February is like a box of chocolates. You never know what you’re going to get.
Especially on Valentine’s Day.
We tweaked the famous line from the 1994 “Forrest Gump” movie to illustrate an interesting point about this time of year.
February is a bridge from winter to early spring, and the month typically runs just 28 days. This means Feb. 14 is parked smack in the middle. In terms of weather, sometimes it delivers sweet treats; other times, bitter surprises.
Last year, Valentine’s Day occurred during a remarkable streak of late winter cold and snow that ran through the month and into early March. On Feb. 14, 1.5inches of snow fell in the Spokane area, accompanied by a high of 33 degrees and a low of 15. Overall, the day ran 9 degrees below normal.
But 2018 was particularly hard-core. February’s first half brought temperatures mild enough to lure us into thinking that winter was over. Then came Valentine’s Day, when the Spokane National Weather Service issued a winter storm warning early that morning. Motorists trying to get to the florist or make dinner reservations confronted 7.3 inches of snowfall, shattering the record of 4 inches set in 1923.
By contrast, Valentine’s Day in 2016 and 2015 were pleasant. Boots weren’t necessary, as no snow was on the ground. High temperatures ran in the upper 40s, nearly 10 degrees above normal for that date.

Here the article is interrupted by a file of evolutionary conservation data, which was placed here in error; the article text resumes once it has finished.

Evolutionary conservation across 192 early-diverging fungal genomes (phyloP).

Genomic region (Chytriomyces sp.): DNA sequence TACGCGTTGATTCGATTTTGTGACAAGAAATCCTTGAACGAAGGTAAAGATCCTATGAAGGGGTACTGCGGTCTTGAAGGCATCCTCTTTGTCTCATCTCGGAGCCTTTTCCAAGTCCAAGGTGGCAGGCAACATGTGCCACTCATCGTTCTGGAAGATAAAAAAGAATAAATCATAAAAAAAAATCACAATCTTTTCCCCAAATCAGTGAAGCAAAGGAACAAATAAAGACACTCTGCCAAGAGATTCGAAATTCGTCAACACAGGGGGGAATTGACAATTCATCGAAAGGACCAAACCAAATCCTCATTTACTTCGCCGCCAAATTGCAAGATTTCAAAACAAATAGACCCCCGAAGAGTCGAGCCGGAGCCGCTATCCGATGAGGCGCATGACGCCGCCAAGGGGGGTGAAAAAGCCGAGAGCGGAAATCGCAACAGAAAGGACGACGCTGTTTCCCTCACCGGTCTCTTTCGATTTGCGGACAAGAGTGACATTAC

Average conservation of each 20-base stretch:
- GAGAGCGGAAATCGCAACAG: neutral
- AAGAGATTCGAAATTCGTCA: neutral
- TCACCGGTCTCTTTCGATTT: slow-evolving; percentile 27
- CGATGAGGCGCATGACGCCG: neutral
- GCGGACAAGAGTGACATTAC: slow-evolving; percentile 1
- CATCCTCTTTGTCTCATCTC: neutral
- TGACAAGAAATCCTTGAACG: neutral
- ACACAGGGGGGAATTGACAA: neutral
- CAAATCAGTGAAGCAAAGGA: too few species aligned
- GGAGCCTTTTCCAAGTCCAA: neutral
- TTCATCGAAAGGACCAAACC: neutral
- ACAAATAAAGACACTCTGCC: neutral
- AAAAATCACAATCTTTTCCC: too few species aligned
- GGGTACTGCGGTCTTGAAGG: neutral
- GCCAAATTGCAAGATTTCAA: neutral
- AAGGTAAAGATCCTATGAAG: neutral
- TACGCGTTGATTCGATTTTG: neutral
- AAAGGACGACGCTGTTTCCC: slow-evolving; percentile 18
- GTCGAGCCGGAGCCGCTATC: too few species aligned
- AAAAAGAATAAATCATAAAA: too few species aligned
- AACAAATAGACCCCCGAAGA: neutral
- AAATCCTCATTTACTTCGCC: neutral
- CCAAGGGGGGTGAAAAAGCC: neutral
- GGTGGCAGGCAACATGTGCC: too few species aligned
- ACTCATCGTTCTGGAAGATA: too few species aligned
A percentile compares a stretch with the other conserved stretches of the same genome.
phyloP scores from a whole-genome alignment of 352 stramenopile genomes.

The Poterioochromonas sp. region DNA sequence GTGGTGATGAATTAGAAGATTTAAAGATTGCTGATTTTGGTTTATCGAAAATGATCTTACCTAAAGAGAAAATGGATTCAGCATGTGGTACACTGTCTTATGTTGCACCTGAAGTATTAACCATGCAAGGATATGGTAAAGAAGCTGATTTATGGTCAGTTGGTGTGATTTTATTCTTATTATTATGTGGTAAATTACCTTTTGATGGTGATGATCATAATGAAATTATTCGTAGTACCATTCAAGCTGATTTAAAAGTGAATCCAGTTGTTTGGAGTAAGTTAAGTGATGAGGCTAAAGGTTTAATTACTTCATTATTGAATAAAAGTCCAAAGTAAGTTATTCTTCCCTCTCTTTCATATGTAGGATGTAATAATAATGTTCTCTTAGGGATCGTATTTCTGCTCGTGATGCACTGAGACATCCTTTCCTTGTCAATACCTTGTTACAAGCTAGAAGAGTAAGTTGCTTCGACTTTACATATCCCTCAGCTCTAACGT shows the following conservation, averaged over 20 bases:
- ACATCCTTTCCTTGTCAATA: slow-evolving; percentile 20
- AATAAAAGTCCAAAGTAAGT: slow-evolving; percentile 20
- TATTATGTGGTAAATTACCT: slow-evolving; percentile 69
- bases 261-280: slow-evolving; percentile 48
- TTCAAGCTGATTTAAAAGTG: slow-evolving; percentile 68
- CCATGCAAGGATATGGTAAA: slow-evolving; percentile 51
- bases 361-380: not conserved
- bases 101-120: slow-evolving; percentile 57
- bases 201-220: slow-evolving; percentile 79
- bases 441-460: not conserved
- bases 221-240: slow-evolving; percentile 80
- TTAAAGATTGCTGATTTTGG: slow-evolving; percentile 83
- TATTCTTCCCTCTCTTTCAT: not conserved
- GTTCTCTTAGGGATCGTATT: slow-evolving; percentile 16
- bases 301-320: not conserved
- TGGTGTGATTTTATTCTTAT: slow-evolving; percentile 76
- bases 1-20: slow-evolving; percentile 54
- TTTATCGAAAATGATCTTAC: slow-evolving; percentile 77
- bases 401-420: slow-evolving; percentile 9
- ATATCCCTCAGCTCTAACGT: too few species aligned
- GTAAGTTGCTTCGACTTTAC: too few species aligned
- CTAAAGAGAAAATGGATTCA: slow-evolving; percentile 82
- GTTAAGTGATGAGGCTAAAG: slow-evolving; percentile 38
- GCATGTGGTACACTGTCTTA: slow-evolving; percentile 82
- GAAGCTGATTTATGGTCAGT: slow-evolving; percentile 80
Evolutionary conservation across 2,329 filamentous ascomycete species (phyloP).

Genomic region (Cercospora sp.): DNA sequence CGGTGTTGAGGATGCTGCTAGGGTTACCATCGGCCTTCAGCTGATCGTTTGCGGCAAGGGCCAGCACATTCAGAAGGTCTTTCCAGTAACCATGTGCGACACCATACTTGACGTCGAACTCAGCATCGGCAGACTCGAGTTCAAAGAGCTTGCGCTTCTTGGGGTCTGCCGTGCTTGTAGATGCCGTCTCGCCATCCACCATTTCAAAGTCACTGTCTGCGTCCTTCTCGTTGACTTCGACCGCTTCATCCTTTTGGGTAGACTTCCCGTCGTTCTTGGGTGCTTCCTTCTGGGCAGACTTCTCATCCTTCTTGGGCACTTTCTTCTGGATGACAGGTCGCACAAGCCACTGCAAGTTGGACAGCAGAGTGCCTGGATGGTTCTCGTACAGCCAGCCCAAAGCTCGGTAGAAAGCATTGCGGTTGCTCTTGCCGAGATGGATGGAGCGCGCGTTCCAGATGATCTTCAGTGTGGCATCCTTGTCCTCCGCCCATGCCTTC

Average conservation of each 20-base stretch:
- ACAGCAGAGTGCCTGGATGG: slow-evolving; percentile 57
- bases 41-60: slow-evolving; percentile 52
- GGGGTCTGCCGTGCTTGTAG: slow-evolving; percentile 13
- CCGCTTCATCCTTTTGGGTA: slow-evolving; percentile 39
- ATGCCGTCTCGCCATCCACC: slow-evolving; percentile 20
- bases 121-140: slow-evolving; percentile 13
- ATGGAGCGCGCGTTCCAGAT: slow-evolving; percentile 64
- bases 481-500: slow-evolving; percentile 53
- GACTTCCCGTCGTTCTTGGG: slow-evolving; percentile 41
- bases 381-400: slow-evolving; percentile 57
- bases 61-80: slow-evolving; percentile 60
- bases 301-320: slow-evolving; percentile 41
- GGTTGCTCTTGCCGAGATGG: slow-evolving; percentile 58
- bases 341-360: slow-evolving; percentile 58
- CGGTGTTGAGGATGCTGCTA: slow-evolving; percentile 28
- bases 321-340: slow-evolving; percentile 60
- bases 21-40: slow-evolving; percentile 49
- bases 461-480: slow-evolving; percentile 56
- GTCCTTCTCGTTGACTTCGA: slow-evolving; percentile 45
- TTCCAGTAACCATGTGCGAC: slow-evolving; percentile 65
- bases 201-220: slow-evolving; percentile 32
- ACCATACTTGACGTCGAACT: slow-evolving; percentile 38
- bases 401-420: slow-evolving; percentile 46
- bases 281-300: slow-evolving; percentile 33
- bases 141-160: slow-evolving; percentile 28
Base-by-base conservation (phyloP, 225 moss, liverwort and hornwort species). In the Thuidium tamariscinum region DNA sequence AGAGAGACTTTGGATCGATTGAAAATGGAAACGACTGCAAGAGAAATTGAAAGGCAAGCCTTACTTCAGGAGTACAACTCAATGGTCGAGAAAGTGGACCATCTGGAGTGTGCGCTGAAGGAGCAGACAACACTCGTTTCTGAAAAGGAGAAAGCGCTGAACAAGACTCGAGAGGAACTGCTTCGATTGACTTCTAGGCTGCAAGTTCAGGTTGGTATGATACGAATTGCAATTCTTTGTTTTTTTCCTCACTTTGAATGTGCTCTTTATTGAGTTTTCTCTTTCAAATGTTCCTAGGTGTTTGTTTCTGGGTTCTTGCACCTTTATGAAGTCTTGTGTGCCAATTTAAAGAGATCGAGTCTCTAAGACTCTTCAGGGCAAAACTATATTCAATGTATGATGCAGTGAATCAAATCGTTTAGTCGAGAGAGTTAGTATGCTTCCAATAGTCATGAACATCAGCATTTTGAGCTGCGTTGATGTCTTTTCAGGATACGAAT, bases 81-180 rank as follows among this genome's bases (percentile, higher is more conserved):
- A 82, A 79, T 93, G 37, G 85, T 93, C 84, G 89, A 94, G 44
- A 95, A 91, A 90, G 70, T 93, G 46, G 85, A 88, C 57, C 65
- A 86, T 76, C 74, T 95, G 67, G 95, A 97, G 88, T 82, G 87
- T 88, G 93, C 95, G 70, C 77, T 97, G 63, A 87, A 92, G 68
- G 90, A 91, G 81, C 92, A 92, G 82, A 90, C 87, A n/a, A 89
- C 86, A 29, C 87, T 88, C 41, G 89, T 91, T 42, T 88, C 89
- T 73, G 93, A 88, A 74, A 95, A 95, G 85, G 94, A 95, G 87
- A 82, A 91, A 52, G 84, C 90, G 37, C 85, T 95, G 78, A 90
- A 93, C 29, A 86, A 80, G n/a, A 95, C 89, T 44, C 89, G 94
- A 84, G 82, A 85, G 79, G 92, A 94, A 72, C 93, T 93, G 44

The mildest Valentine’s Day recorded was in 1924 when temperatures climbed to 55 degrees. The coldest recorded temperature was minus 12 degrees in 1884.
The most snow on the ground was 19 inches in 1969.
The first Valentine’s Day of the new decade? Perhaps it will warm your heart a bit. Expect conditions to be dry and warmer than normal, with a high of 43degrees and a low of 31.
But don’t get too comfortable, because Saturday is expected to bring a mix of rain and snow. As we press into February’s second half and experience more days of wintry weather, remind yourself that spring is only four weeks away.
Nic Loyd is a meteorologist in Washington state. Linda Weiford is a writer in Moscow, Idaho, who’s also a weather geek. Contact: firstname.lastname@example.org.
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